Italian Lessons in Yoga Class
Ciao! Bella! Baci! Some of my favorite Italian words that I covet every day while strolling through the picturesque streets and alleyways of Florence. I am an American that packed up and moved to Italy over a year ago. Aside from the scrumptious pastas and enticing desserts, the language is one of my cherished things about this magnificent country. Calmly and slowly, I am learning how to properly roll the “r’s” and elongate the vowels, making exaggerated movements with my lips, not to mention gesticulating wildly with my hands. I delight in picking up new words and phrases and using it on everyone from my local grocer, my neighbor who parades around in his robe and the man who repairs my tired and tottering bike.
In my new home of Florence, I have been proudly and gleefully teaching Ashtanga yoga for over a year now. In comparison to San Francisco, yoga is a foreign concept to many of the Italians that I encounter.
And even though our studio fills up with Americans and other English-speaking students, I decided to teach my yoga classes in Italian. Partly, and let’s be frank here, because I thought it sounded cool, but more than that, out of respect for these newly interested students of Ashtanga yoga.
In the beginning, I carefully balanced a dollop of English, a bit of Italian and a sprinkling of Sanskrit. I created my own language, which surprisingly (and to my delight) the students understood, or at least when I semi-perfected my right from my left. Also, in Italian, body parts are either masculine or feminine. Why are the feet masculine and the legs feminine? The arm masculine and the shoulder feminine? And when describing how to get into a complicated pose like crow, I have to not only conjure up the names of the body parts, but whether they are in fact masculine or feminine, singular or plural. Oh wait, where did I just instruct my yogis to place their knees?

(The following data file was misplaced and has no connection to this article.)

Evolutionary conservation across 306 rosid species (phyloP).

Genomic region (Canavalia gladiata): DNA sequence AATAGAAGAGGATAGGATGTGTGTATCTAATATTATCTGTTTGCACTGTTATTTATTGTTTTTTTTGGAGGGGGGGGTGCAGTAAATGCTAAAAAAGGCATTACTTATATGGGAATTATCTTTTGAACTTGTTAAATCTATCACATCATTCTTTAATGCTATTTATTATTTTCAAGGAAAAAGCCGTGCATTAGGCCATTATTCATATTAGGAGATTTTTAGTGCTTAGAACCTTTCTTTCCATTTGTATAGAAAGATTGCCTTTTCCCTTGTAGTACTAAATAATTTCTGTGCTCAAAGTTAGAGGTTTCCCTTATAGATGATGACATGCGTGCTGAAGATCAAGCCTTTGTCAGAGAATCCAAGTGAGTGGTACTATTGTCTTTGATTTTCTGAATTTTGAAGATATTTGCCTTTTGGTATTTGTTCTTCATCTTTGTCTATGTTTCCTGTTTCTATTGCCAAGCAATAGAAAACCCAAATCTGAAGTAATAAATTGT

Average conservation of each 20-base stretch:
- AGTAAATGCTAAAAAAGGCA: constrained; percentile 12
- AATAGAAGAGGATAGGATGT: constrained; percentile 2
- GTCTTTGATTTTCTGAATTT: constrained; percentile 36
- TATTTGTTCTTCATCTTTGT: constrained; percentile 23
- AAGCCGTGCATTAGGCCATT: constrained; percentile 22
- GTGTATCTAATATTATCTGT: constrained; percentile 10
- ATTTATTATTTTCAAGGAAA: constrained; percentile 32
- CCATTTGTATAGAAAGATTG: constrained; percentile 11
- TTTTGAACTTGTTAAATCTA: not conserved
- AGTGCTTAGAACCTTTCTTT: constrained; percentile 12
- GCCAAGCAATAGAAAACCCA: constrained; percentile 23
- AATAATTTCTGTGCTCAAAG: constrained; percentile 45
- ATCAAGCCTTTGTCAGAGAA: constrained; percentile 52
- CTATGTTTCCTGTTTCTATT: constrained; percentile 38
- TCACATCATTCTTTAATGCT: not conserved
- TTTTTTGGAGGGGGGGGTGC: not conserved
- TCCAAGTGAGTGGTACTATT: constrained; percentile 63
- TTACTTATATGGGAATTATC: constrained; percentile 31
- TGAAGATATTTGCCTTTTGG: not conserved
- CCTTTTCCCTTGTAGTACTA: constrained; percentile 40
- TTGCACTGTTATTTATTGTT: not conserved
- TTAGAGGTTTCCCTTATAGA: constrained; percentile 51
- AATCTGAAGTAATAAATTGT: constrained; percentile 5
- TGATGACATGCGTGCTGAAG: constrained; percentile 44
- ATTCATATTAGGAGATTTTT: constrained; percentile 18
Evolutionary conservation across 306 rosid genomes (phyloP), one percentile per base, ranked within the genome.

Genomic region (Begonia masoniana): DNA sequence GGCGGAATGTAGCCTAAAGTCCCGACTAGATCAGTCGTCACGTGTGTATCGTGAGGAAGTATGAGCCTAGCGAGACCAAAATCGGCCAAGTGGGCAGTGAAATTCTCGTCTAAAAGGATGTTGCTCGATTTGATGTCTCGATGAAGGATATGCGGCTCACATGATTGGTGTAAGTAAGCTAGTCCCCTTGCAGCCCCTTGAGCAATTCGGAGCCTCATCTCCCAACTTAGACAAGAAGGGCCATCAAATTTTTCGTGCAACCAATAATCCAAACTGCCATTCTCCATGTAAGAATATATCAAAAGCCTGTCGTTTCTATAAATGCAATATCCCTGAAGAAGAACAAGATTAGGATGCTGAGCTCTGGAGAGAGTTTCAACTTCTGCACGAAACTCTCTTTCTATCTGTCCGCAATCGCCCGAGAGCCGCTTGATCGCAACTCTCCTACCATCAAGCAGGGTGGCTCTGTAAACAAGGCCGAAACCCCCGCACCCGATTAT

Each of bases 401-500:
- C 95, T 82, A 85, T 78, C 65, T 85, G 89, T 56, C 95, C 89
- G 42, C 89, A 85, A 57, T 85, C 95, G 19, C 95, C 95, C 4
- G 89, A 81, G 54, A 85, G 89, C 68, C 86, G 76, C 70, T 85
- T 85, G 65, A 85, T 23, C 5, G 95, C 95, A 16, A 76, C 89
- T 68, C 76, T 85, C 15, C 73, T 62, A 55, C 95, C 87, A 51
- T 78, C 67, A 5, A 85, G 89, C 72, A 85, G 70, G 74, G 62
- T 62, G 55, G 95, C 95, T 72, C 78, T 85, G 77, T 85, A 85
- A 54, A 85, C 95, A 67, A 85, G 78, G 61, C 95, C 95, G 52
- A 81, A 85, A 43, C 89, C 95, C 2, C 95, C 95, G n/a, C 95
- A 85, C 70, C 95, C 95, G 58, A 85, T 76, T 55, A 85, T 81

Slowly, the English began to fade from my vocabulary and the Italian became the commander. Sanskrit always has a place, nudging for a higher position, but Italian still holds the lead.
It feels wonderful to not only teach such a dynamic class, but also to have the ability to instruct in a language that is still quite foreign to my brain. Although Sanskrit is Universal, it is more enjoyable to translate asanas such as up dog, (cane su!), bird of paradise (uccello del paradiso!) and cat & cow (gatto and mukka!).
There is only one major blunder worth mentioning. Surely, I have not survived thus far unscathed. It was after about one month of teaching and numerous body part names swirling through my brain. I mistakenly combined the words for knee (ginocchio) and hips (fianchi) into one word, finocchio, which turns out, is what we commonly know as the leafy vegetable, fennel. (I was later informed that it is also a semi-offensive expression in this culture.) Good thing it was a candlelight session that evening so no one could actually detect how flushed my cheeks actually were.
Another beautiful lesson that I learned: Italians are very forgiving when you butcher their beloved language. Maybe it helps when seated joyfully in lotus, crossing your fennel.